On the street of Lagos, there are hundreds of people living with disabilities, scattered all over the cities, begging and sometimes engaging in vices. Most of them are at the mercies of passersby kind enough to extend some generosity to them.
However, there are; Kenneth, Muftau, Salisu and others, who have refused to allow their disabilities reduce them to beggars or agent of social crimes.
“Use your disability as a means of ability. There are a lot of opportunities in disability if only you can open your minds” these were the sterling words of Kenneth Abah. Although a Nigerian, his parents relocated to Senegal when he was two years old. A year after his family had settled in Senegal, he was hit by Poliomyelitis.
Kenneth Abah was born in Cross River state. He was three years old when he suffered polio, all effort by his parents to get him medical care they could afford yielded little result. At age three, Kenneth lost the use of his legs. Yet today, you would find Kenneth under the bridge at Obalende, not begging, but mending shoes.
Unlike Kenneth, Muftau Isa lost one of his legs in an accident when he was already a husband and a father of two children. Muftau was run over by a heavy duty trailer. Two years after the accident, he was advised to come to Lagos so that he can beg to support himself and his family. “My uncle’s wife brought me to Lagos to start begging so that I can support myself and my family” Muftau said. Had he heeded the suggestion of his uncle’s wife, he would not have been employed by Lagos State Waste Management Authority (LAWMA).
Kenneth lost his legs at age three, Muftau when he had become an adult but Salisu Sulaimon never made use of his legs; he was born crippled. Salisu does not understand English Language but he buys and sells in Ikeja using the little trade words he has managed to learn. Salisu neatly arranges his wares on a small board which he can easily move around.
Adam, who also speaks and understands only Hausa Language, could pass for a jeweler. He has one arm and you would wonder how he manages to carry his box of jewelries around.
THEY FACE LIFE’S CHALLENGES LIKE EVERYONE ELSE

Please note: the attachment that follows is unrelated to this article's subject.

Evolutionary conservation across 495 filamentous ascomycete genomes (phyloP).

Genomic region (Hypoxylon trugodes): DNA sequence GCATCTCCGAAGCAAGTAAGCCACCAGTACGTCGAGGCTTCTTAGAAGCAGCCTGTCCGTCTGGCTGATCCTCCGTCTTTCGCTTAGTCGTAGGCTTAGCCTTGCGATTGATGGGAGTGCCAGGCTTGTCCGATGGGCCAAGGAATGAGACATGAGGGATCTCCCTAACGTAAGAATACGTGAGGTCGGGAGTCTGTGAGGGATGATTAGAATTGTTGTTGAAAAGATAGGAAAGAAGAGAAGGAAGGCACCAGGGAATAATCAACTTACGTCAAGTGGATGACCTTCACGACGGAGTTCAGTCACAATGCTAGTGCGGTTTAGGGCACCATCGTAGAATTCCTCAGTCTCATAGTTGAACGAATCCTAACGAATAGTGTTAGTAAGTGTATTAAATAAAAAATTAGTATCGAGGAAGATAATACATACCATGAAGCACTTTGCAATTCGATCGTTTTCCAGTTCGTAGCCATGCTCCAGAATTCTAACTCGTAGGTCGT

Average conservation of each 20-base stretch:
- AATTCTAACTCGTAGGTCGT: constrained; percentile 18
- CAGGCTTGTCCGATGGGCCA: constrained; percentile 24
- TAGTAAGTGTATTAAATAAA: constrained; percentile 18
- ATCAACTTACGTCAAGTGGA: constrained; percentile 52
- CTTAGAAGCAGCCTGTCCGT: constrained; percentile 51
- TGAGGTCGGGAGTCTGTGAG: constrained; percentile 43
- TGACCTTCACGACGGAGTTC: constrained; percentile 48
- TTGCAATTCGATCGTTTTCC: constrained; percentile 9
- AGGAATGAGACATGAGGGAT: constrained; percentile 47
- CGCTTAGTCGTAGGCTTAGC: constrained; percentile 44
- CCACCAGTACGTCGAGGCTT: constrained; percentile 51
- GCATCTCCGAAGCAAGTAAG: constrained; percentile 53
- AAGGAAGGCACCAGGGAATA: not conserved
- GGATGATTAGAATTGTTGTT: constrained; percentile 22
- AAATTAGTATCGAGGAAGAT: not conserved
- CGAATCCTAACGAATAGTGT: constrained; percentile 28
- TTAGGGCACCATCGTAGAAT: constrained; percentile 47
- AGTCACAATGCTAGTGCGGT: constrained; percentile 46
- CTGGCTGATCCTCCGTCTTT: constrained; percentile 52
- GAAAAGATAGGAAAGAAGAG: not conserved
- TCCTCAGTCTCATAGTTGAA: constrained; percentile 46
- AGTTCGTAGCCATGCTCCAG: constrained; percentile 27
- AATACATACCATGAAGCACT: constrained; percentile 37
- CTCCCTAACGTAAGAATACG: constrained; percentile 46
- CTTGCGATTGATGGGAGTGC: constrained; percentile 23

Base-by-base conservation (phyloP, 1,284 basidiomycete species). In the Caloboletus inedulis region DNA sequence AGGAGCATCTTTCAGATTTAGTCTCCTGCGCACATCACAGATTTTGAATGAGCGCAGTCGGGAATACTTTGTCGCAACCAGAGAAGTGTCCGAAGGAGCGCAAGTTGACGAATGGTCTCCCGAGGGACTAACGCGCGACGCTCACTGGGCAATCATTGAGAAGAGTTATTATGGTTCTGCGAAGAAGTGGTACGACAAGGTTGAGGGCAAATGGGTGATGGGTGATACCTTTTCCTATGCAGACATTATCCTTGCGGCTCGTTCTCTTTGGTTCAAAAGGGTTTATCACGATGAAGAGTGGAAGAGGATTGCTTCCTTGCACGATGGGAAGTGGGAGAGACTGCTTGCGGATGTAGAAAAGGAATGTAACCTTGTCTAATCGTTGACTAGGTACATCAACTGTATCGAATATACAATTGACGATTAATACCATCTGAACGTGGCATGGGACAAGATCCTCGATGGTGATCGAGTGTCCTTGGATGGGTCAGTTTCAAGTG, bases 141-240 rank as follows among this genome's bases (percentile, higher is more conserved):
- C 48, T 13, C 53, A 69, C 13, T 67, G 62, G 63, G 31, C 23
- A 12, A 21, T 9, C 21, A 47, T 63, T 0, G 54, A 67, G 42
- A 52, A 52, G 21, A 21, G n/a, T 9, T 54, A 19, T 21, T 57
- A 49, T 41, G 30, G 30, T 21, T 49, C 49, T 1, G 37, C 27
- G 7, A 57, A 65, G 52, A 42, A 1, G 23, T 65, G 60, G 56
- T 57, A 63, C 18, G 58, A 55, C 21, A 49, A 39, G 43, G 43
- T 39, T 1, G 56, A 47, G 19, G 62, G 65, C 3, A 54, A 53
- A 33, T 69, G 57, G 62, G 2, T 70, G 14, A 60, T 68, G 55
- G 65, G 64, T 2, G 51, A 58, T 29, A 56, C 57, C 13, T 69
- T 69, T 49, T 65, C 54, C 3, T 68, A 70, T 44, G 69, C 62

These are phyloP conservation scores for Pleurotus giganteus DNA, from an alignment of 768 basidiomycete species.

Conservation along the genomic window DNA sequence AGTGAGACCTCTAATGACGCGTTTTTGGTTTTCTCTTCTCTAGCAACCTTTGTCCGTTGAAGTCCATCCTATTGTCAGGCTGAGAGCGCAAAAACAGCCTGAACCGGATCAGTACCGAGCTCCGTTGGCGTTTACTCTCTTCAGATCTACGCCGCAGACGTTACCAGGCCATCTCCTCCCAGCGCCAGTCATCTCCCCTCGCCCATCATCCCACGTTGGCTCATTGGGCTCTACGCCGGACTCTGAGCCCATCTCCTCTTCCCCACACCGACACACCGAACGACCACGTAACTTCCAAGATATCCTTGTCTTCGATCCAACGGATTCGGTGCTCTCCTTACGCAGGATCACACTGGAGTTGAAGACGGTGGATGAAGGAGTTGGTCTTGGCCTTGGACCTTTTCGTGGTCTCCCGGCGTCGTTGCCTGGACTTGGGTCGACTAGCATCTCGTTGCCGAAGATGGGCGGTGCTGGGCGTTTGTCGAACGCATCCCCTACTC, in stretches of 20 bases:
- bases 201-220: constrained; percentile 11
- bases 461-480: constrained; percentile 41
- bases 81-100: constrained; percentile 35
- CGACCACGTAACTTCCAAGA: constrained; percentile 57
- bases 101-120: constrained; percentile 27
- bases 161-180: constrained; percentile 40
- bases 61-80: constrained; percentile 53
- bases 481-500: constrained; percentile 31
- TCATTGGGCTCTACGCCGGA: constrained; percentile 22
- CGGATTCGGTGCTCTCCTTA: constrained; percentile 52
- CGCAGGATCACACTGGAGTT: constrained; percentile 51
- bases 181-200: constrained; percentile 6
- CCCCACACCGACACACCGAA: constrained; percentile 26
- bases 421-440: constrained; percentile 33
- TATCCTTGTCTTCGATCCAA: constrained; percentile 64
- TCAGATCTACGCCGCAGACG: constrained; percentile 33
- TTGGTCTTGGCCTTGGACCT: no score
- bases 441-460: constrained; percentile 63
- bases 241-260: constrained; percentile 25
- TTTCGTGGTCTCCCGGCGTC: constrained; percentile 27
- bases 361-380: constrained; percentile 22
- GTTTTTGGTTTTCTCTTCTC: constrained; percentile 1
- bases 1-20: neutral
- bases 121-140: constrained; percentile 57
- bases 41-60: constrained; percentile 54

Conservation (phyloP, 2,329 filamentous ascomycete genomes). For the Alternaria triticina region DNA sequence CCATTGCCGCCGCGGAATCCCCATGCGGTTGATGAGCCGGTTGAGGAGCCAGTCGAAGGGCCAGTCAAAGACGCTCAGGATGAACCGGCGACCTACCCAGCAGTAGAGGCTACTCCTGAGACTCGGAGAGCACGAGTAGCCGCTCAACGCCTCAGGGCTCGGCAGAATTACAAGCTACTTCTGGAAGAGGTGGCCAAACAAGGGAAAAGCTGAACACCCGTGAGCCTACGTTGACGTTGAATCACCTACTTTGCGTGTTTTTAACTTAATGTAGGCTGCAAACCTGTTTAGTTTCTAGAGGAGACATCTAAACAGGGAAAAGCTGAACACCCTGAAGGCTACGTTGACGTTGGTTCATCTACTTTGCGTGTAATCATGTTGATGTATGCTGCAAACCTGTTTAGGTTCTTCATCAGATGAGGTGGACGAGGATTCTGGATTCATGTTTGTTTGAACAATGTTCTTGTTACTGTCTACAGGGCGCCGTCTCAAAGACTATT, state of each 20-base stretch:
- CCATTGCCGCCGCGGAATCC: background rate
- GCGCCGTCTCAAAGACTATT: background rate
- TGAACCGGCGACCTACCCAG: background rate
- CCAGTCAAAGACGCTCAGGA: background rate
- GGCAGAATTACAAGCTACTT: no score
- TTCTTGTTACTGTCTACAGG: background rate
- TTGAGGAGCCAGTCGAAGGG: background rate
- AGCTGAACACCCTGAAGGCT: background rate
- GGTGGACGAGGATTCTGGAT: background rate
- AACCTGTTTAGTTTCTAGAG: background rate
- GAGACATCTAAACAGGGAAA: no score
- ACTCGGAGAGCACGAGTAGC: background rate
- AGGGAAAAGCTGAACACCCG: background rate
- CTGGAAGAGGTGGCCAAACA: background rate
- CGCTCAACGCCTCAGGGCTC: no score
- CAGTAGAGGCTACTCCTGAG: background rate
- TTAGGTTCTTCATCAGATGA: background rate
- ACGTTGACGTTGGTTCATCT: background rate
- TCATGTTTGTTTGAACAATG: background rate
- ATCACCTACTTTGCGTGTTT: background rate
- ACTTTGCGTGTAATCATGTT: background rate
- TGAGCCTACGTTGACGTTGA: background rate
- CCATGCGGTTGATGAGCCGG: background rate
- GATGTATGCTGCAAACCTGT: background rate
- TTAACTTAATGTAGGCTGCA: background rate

“Life is not kind to anybody even if you are disabled, life would not stop being cruel” the words of Kenneth as he recounted how he had to leave University of Calabar in 2010 because of funds. He had gained admission to study Law because of his inability to meet the financial demands, he is today a roadside shoemaker with the ambition to get a degree (even if it is not law), expand his business and get married.
His parents are in Senegal where Kenneth had his primary and secondary education and lived until 2008 when he came back to Nigeria, with the hope of furthering his education. Although Kenneth speaks with his parents regularly, he has not been able to visit them in the eight years since he left them behind in Senegal.
Kenneth loves sport and has participated in few athletic competitions. “I have always loved sports and I started doing sports when I got to Nigeria but it is difficult for me to focus only on becoming an athlete because I don’t have someone sponsoring me. I need to meet my needs. I have participated in some competitions in the past but now I face my business because I need to take care of myself” he said.
He also narrated how a soldier confiscated his tools. “There was this time a soldier seized my things because he said I cannot stay here (under the bridge) to do my business. I had to go to their barrack to beg him before he gave me back my things”. One would have thought that this soldier would have empathized with Kenneth given his condition but no, just like everyone else whom he must have seized their goods, the soldier, seized his tools, too.
THEY HAVE LOVE FOR LIFE, TOO
Muftau’s relationship with his wife hit the rocks briefly after he was discharged from the hospital. His wife left him with their two children. He had lost one of his legs, he also lost his found rib in the process. To Muftau, he felt “incomplete”.
“Bi Iyawo kan ba ko ni, iyawo na laafe” (When a woman divorces one, it is a woman one remarries) this is similar optimism Muftau views life with. He later remarried his heartthrob who added to his household two lovely kids.
Kenneth also revealed that he has a girlfriend who sometimes helps him in doing his laundry.
‘THEY’ DESERVE ALL THE HELP ‘WE’ CAN GIVE
“I am not a beggar but people give me money as I go about sweeping the bridge. It is this money I use to augment my Salary” Muftau said. “Sometimes, my friends help me fetch water and assist in doing some of my house chores. I have very nice people around me” were the grateful words of Kenneth.
When next you walk pass anybody with disabilities, know that he is going through life’s many challenges along with the complications that come with his condition, so do well to lend a hand. Like Mufutau and Kenneth, the will appreciate it.